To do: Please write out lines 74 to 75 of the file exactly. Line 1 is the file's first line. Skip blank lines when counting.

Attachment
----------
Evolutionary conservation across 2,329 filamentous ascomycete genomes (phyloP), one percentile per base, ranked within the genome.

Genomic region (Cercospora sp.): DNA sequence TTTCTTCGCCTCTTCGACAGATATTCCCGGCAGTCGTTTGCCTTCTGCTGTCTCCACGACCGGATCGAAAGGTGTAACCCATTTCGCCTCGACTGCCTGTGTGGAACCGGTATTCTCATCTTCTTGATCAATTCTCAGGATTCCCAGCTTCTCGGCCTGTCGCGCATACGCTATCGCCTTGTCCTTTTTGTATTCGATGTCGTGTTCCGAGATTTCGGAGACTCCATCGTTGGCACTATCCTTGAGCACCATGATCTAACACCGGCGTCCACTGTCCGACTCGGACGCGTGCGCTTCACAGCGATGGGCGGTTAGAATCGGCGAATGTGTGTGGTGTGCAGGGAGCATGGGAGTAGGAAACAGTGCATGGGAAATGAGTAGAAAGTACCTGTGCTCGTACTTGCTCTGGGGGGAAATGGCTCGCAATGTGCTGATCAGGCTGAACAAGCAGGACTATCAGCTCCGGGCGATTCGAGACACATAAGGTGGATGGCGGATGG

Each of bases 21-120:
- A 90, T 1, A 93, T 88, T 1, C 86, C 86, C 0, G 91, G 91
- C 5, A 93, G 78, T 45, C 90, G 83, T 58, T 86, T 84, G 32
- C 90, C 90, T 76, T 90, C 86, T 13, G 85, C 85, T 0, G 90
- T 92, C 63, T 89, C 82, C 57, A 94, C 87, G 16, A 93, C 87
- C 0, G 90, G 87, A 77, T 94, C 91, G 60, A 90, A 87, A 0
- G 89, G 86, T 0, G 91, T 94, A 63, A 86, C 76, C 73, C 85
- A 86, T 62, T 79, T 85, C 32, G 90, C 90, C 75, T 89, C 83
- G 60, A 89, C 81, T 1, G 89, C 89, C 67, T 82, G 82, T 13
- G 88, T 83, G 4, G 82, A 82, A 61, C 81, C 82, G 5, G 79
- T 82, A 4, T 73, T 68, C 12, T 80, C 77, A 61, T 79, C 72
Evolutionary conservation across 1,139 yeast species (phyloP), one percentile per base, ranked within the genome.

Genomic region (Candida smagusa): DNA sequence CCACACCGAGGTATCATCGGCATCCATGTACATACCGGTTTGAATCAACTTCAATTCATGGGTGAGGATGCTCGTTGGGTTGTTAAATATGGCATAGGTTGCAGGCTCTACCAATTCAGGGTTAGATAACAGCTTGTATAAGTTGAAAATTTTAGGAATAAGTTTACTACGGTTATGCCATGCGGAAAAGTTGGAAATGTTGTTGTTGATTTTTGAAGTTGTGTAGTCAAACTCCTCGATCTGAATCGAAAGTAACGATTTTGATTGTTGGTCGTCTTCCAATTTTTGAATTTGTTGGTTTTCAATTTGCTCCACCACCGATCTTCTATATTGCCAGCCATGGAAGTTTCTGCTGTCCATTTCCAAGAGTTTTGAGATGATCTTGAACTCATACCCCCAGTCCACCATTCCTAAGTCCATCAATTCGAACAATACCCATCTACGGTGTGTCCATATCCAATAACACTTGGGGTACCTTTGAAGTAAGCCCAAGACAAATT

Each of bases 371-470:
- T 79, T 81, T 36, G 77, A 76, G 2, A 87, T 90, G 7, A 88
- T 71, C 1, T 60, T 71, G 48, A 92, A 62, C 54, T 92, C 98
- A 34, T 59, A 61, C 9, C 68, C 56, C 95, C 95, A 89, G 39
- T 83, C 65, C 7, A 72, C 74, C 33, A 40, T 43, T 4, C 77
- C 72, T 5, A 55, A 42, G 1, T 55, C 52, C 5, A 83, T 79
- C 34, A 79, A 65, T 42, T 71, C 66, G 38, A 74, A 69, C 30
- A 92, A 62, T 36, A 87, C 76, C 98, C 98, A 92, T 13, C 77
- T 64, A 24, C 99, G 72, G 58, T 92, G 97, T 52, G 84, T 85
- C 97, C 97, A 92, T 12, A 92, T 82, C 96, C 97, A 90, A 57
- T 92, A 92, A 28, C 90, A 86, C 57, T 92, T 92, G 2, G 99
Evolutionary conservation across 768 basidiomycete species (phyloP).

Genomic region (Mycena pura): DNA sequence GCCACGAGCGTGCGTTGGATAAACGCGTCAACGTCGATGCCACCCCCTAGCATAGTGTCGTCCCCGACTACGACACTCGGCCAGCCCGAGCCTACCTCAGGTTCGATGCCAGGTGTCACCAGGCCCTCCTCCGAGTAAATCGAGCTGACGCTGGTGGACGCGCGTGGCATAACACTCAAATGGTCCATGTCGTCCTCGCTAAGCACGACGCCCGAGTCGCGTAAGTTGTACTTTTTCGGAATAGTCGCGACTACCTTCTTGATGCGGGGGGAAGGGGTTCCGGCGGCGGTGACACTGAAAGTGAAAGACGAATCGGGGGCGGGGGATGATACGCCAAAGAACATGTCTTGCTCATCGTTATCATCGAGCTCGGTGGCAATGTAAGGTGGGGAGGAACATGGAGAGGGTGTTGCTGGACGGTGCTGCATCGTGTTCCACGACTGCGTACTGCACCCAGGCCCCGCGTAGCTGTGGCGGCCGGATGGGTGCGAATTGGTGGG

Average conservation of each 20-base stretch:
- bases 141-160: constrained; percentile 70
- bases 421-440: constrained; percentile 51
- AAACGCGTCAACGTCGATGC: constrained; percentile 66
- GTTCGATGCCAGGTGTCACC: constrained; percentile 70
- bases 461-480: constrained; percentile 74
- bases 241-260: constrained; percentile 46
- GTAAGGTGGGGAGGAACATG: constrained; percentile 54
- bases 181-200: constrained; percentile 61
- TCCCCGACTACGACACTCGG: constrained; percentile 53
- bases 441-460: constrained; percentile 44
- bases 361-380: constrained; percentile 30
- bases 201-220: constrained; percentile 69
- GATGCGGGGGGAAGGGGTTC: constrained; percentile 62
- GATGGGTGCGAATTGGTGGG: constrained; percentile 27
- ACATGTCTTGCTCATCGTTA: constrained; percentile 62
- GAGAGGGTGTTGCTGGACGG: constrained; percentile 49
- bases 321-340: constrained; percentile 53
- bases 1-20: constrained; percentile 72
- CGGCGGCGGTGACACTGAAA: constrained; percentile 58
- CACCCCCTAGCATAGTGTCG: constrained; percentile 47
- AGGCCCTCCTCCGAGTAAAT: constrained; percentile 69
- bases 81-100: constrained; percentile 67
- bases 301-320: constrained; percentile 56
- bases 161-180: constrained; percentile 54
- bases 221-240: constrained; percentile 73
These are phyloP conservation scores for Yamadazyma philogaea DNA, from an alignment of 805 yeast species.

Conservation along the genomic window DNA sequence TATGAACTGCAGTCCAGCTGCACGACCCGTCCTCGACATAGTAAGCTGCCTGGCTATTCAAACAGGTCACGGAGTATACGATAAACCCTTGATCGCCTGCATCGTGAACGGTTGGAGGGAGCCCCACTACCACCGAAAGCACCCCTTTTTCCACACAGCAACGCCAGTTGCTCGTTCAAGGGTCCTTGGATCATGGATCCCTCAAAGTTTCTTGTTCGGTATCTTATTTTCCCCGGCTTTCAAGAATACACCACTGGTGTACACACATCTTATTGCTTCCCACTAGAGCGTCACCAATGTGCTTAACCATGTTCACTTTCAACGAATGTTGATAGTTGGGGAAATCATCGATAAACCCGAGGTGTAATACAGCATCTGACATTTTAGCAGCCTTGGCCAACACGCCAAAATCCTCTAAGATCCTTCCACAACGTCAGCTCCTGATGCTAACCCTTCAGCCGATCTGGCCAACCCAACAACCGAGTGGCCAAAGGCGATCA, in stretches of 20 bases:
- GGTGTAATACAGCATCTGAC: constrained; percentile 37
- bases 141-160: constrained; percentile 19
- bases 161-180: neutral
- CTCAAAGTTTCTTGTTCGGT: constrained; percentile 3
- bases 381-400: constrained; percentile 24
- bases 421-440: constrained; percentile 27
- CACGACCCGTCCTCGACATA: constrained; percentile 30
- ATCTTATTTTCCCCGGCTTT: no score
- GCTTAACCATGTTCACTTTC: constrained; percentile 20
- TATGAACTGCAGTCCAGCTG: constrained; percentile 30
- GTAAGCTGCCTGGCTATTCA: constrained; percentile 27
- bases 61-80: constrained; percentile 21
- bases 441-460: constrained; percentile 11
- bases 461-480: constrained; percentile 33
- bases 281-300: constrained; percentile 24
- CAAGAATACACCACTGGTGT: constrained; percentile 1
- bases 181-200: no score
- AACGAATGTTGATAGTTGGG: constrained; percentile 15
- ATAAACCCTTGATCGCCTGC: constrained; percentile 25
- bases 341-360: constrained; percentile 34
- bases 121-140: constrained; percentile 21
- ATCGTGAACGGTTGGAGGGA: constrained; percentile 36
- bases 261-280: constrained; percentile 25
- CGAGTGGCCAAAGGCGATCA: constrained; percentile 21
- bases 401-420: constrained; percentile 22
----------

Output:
- AACGAATGTTGATAGTTGGG: constrained; percentile 15
- ATAAACCCTTGATCGCCTGC: constrained; percentile 25